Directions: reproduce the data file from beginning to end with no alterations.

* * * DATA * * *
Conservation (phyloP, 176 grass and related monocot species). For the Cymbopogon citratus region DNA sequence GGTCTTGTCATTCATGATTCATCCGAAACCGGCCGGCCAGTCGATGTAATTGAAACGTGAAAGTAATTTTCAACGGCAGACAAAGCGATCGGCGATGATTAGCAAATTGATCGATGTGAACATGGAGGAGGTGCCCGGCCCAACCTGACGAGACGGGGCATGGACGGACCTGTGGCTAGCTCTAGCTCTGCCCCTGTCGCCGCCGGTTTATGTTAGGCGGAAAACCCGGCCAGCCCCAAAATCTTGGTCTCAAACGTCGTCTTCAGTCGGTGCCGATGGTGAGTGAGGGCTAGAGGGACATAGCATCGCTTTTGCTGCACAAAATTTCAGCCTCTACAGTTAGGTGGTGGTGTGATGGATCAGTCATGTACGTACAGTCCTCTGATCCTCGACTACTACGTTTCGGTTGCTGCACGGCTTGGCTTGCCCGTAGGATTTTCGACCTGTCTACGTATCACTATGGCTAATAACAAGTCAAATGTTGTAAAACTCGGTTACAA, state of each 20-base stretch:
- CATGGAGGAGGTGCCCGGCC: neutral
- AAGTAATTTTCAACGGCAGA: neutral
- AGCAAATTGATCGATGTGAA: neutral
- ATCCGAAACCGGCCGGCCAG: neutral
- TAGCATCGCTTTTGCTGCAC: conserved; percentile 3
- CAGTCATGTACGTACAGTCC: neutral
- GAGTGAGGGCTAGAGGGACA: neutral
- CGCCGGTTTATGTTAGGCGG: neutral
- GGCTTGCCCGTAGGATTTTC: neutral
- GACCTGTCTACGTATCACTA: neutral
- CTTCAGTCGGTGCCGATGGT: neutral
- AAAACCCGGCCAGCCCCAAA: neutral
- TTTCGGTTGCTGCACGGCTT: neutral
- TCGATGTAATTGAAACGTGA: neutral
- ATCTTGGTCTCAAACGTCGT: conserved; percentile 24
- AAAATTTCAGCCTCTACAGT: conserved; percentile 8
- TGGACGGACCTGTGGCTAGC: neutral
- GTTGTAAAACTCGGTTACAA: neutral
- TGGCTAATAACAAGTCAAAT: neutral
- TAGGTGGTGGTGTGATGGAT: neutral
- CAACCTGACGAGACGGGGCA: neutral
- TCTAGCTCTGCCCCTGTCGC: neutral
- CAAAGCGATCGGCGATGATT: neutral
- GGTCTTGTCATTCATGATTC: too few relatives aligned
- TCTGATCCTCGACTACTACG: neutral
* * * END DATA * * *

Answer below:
Conservation (phyloP, 176 grass and related monocot species). For the Cymbopogon citratus region DNA sequence GGTCTTGTCATTCATGATTCATCCGAAACCGGCCGGCCAGTCGATGTAATTGAAACGTGAAAGTAATTTTCAACGGCAGACAAAGCGATCGGCGATGATTAGCAAATTGATCGATGTGAACATGGAGGAGGTGCCCGGCCCAACCTGACGAGACGGGGCATGGACGGACCTGTGGCTAGCTCTAGCTCTGCCCCTGTCGCCGCCGGTTTATGTTAGGCGGAAAACCCGGCCAGCCCCAAAATCTTGGTCTCAAACGTCGTCTTCAGTCGGTGCCGATGGTGAGTGAGGGCTAGAGGGACATAGCATCGCTTTTGCTGCACAAAATTTCAGCCTCTACAGTTAGGTGGTGGTGTGATGGATCAGTCATGTACGTACAGTCCTCTGATCCTCGACTACTACGTTTCGGTTGCTGCACGGCTTGGCTTGCCCGTAGGATTTTCGACCTGTCTACGTATCACTATGGCTAATAACAAGTCAAATGTTGTAAAACTCGGTTACAA, state of each 20-base stretch:
- CATGGAGGAGGTGCCCGGCC: neutral
- AAGTAATTTTCAACGGCAGA: neutral
- AGCAAATTGATCGATGTGAA: neutral
- ATCCGAAACCGGCCGGCCAG: neutral
- TAGCATCGCTTTTGCTGCAC: conserved; percentile 3
- CAGTCATGTACGTACAGTCC: neutral
- GAGTGAGGGCTAGAGGGACA: neutral
- CGCCGGTTTATGTTAGGCGG: neutral
- GGCTTGCCCGTAGGATTTTC: neutral
- GACCTGTCTACGTATCACTA: neutral
- CTTCAGTCGGTGCCGATGGT: neutral
- AAAACCCGGCCAGCCCCAAA: neutral
- TTTCGGTTGCTGCACGGCTT: neutral
- TCGATGTAATTGAAACGTGA: neutral
- ATCTTGGTCTCAAACGTCGT: conserved; percentile 24
- AAAATTTCAGCCTCTACAGT: conserved; percentile 8
- TGGACGGACCTGTGGCTAGC: neutral
- GTTGTAAAACTCGGTTACAA: neutral
- TGGCTAATAACAAGTCAAAT: neutral
- TAGGTGGTGGTGTGATGGAT: neutral
- CAACCTGACGAGACGGGGCA: neutral
- TCTAGCTCTGCCCCTGTCGC: neutral
- CAAAGCGATCGGCGATGATT: neutral
- GGTCTTGTCATTCATGATTC: too few relatives aligned
- TCTGATCCTCGACTACTACG: neutral